Legion – When One is Greater than Many

Reader Rating0 Votes
Great acting and writing
Brilliant effects and story-telling
Much needed to diversify in the X-Men movieverse
Last Stand
The show can get a bit heavy--no the best to binge watch

Mutant history on live action television can be best described as being icky.

For example, remember the last 1996 made-for-television flick Generation X? No? That’s probably ‘cause you didn’t watch it… or don’t want to remember it. Not that the movie didn’t have ambition. With a line-up featuring Emma Frost and Banshee a good decade and a half before their appearance in the movie franchise, and a white-washed Jubilee (something Hollywood producers would love even more today), the movie was quite ahead of its time. (Hell, it even used the Hatley Castle as Xavier’s Mansion years before it would go on to fulfil the same role in the first X-Men trilogy.)

Next came Mutant X, a joint effort between Marvel and a couple of smaller studios that got their asses collectively sued by Fox when it came to light that Marvel was effectively trying to eat its cake and have it, too—the rights for the X-Men (and anything mutant related had been licensed to Fox years earlier). While the series did run a semi-healthy three seasons, the legal problems and ensuing drastic creative changes culminated in the death of the series.

Most recently, we’ve had the original concept series Heroes. Completely unrelated to comics or the X-Men (the spin-off comic series was published by DC, actually), the series was a redefinition of what it meant to tell a superhero story in truly long form. It was a clear point of evolution from the likes of Smallville’s teenage drama-driven approach, and offered a whole new take on television’s superhero efforts.

And now, we have Legion.

Not exactly a character on the radar for many casual fans, Legion (a.k.a. David Haller) is the son of Charles Xavier and ex-flame, Gabrielle Haller. Born with ridiculous telepathic capacity that leads to (or manifests as) dissociative identity disorder, Legion was not an easy character—in and out of the fictional Marvel universe—with the extent of his powers and condition, writing him could be actually a stretch.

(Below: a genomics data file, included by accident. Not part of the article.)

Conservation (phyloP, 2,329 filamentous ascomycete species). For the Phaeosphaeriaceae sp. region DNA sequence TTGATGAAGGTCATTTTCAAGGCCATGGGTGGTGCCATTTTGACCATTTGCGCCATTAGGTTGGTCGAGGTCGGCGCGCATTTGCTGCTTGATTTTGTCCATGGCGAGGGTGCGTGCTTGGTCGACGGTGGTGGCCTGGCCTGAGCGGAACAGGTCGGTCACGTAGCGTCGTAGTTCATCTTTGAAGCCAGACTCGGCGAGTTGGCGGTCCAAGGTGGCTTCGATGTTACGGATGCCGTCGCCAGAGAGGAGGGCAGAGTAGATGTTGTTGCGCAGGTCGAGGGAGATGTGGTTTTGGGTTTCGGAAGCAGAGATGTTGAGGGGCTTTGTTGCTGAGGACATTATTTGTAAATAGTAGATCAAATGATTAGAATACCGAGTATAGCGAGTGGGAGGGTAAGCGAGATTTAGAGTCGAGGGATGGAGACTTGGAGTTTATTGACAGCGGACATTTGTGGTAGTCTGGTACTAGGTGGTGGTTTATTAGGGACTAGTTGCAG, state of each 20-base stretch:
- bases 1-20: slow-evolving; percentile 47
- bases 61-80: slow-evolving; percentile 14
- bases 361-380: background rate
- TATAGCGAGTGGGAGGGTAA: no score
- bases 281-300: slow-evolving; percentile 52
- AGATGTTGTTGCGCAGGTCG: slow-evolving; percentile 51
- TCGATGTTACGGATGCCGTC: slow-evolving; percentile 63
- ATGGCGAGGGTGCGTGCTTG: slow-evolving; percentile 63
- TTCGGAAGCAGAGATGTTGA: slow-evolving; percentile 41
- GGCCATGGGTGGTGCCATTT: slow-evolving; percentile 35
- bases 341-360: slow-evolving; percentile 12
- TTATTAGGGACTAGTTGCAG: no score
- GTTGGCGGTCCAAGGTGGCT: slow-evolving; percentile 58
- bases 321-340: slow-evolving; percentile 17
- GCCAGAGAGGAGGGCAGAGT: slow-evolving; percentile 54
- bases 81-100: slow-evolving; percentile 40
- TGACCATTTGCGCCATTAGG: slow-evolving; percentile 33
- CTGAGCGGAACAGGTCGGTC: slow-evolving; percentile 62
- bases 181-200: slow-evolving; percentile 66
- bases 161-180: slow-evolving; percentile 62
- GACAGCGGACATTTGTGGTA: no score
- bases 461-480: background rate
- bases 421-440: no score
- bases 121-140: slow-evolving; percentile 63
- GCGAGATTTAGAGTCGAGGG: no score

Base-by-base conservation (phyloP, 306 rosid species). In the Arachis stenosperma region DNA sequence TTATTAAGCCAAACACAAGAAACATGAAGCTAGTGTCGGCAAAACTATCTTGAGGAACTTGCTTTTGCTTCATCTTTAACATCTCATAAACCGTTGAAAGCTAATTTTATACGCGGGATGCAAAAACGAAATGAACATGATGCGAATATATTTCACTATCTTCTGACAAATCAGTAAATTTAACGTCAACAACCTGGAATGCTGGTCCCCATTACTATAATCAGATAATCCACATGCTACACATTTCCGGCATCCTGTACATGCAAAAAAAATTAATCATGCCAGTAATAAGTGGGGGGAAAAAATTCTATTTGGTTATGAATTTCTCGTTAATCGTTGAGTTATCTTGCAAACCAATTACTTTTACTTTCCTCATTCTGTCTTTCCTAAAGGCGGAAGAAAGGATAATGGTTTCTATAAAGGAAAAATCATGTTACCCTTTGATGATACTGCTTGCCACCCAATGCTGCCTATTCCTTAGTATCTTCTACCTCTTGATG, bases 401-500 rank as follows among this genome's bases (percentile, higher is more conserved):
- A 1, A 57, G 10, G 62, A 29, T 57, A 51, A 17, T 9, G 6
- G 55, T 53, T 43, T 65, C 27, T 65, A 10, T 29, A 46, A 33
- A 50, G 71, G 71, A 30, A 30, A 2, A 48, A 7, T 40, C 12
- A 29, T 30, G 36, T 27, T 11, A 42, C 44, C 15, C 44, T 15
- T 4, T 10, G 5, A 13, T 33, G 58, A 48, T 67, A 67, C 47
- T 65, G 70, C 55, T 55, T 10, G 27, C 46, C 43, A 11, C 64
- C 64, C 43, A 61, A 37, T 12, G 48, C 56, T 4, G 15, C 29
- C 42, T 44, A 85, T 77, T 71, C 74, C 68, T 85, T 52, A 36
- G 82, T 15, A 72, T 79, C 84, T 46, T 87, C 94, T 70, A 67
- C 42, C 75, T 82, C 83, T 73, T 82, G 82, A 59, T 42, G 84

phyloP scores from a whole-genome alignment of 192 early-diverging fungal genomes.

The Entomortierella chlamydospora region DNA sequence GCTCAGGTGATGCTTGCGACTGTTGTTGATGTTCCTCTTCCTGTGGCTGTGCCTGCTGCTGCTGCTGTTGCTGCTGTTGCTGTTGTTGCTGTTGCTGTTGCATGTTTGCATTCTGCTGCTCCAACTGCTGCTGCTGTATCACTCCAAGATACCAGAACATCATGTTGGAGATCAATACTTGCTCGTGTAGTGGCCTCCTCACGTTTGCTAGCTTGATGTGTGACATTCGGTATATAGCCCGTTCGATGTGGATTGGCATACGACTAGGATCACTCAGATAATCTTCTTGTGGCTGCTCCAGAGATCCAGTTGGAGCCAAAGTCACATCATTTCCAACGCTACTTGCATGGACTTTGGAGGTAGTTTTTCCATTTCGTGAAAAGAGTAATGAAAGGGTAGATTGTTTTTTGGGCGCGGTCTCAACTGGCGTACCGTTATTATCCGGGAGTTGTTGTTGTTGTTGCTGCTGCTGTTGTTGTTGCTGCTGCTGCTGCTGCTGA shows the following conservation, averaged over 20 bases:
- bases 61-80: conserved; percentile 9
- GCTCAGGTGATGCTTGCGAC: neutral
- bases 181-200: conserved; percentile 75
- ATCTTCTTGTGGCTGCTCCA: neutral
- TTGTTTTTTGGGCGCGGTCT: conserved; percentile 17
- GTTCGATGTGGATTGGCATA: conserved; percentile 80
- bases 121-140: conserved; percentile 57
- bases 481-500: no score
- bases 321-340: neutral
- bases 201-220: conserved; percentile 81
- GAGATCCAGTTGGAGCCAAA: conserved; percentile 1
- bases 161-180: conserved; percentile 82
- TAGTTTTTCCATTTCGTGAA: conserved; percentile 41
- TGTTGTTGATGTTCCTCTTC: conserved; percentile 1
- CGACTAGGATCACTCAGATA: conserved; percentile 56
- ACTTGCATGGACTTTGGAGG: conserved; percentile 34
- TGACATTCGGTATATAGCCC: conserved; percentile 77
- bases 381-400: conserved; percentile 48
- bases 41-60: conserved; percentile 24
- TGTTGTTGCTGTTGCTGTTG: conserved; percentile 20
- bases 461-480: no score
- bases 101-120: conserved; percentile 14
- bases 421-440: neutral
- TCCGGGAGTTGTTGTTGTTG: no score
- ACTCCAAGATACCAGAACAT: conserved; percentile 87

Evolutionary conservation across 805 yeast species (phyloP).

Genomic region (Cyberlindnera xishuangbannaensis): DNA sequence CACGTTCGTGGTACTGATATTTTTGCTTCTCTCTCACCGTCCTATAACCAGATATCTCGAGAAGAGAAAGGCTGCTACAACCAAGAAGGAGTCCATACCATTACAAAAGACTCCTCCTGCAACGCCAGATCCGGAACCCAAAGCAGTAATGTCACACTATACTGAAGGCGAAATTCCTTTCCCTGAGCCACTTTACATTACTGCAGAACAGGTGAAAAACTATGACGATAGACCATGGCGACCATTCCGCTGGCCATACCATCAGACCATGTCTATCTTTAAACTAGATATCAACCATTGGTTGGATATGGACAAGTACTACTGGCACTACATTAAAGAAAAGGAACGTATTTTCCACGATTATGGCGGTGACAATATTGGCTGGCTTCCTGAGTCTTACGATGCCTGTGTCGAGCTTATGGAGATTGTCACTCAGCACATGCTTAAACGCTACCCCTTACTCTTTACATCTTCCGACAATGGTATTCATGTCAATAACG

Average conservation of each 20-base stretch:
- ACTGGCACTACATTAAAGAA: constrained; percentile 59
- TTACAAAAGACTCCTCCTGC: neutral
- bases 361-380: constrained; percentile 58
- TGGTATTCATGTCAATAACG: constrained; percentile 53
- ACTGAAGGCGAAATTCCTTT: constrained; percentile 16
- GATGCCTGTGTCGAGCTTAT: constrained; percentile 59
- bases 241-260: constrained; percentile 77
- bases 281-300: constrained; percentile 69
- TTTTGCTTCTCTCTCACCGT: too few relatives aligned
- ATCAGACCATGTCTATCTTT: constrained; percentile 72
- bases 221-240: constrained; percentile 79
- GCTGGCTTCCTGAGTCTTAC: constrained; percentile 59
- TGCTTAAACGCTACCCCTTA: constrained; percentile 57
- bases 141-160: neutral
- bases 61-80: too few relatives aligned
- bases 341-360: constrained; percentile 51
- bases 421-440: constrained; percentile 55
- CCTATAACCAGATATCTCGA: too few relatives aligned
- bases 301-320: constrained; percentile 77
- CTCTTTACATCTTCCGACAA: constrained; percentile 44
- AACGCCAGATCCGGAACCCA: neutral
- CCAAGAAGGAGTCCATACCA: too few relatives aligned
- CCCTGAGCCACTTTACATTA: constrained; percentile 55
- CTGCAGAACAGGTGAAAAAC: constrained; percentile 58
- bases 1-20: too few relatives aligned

And yet, the series makes it work. With a blend of quirky writing, quirkier characters, and an absolute disregard for linear revelation, the team behind Legion quickly establishes that while this may certainly be a show about mutants, it certainly isn’t gonna be your run-of-the-mill, baddie-a-week type.

Especially since the bad guys are already in the good guy’s head.

While both Dan Stevens and Rachel Keller nail their roles as people with tribulations abilities perfectly, it’s Parks & Recreation alum Aubrey Plaza that steals the show by not only playing a role written for a much older man, but by actually sticking to the dialogue and playing the role as a young woman who thinks she’s an old man.

The true freak of nature here, though, is creator, writer, and director, Noah Hawley who has pretty much single-handedly crafted the look and feel of the show.

However, with directorial duties shifting to others for the rest of this 6-episode season, and writing duties taken over by Peter Calloway and Nathaniel Halpern for starting with the third episode, it remains to be seen if the show can maintain its quality.